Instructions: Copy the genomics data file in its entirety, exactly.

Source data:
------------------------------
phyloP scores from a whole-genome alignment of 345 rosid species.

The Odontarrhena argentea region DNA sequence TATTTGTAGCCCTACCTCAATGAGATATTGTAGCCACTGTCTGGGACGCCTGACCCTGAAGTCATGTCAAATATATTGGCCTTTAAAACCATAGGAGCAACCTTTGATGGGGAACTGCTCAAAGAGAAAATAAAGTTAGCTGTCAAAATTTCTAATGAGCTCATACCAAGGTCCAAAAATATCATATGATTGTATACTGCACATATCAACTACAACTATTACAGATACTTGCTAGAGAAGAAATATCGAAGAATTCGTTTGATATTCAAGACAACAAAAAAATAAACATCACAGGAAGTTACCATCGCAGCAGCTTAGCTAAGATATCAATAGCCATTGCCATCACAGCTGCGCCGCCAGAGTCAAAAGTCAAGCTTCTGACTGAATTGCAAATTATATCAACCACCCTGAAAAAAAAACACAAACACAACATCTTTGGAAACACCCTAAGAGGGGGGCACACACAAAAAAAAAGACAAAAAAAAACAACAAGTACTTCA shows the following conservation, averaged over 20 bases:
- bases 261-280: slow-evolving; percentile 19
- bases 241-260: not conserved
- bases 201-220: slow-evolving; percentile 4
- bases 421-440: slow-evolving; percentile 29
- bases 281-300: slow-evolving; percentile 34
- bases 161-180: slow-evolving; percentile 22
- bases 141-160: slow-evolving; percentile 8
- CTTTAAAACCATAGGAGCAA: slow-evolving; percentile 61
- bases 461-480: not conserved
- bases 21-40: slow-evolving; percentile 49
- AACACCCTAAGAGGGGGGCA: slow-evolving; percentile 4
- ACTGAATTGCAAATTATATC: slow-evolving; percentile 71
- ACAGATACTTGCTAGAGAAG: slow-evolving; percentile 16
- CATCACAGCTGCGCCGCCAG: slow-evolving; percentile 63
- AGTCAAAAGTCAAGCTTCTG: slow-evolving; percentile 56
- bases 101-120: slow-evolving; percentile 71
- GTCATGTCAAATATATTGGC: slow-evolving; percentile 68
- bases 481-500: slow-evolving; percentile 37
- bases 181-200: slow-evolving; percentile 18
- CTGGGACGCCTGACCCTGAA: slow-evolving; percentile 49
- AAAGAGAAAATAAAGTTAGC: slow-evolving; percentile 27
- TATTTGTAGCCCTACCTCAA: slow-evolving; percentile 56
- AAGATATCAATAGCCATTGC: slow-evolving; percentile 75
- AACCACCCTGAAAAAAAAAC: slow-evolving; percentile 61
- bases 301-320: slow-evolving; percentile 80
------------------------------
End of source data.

phyloP scores from a whole-genome alignment of 345 rosid species.

The Odontarrhena argentea region DNA sequence TATTTGTAGCCCTACCTCAATGAGATATTGTAGCCACTGTCTGGGACGCCTGACCCTGAAGTCATGTCAAATATATTGGCCTTTAAAACCATAGGAGCAACCTTTGATGGGGAACTGCTCAAAGAGAAAATAAAGTTAGCTGTCAAAATTTCTAATGAGCTCATACCAAGGTCCAAAAATATCATATGATTGTATACTGCACATATCAACTACAACTATTACAGATACTTGCTAGAGAAGAAATATCGAAGAATTCGTTTGATATTCAAGACAACAAAAAAATAAACATCACAGGAAGTTACCATCGCAGCAGCTTAGCTAAGATATCAATAGCCATTGCCATCACAGCTGCGCCGCCAGAGTCAAAAGTCAAGCTTCTGACTGAATTGCAAATTATATCAACCACCCTGAAAAAAAAACACAAACACAACATCTTTGGAAACACCCTAAGAGGGGGGCACACACAAAAAAAAAGACAAAAAAAAACAACAAGTACTTCA shows the following conservation, averaged over 20 bases:
- bases 261-280: slow-evolving; percentile 19
- bases 241-260: not conserved
- bases 201-220: slow-evolving; percentile 4
- bases 421-440: slow-evolving; percentile 29
- bases 281-300: slow-evolving; percentile 34
- bases 161-180: slow-evolving; percentile 22
- bases 141-160: slow-evolving; percentile 8
- CTTTAAAACCATAGGAGCAA: slow-evolving; percentile 61
- bases 461-480: not conserved
- bases 21-40: slow-evolving; percentile 49
- AACACCCTAAGAGGGGGGCA: slow-evolving; percentile 4
- ACTGAATTGCAAATTATATC: slow-evolving; percentile 71
- ACAGATACTTGCTAGAGAAG: slow-evolving; percentile 16
- CATCACAGCTGCGCCGCCAG: slow-evolving; percentile 63
- AGTCAAAAGTCAAGCTTCTG: slow-evolving; percentile 56
- bases 101-120: slow-evolving; percentile 71
- GTCATGTCAAATATATTGGC: slow-evolving; percentile 68
- bases 481-500: slow-evolving; percentile 37
- bases 181-200: slow-evolving; percentile 18
- CTGGGACGCCTGACCCTGAA: slow-evolving; percentile 49
- AAAGAGAAAATAAAGTTAGC: slow-evolving; percentile 27
- TATTTGTAGCCCTACCTCAA: slow-evolving; percentile 56
- AAGATATCAATAGCCATTGC: slow-evolving; percentile 75
- AACCACCCTGAAAAAAAAAC: slow-evolving; percentile 61
- bases 301-320: slow-evolving; percentile 80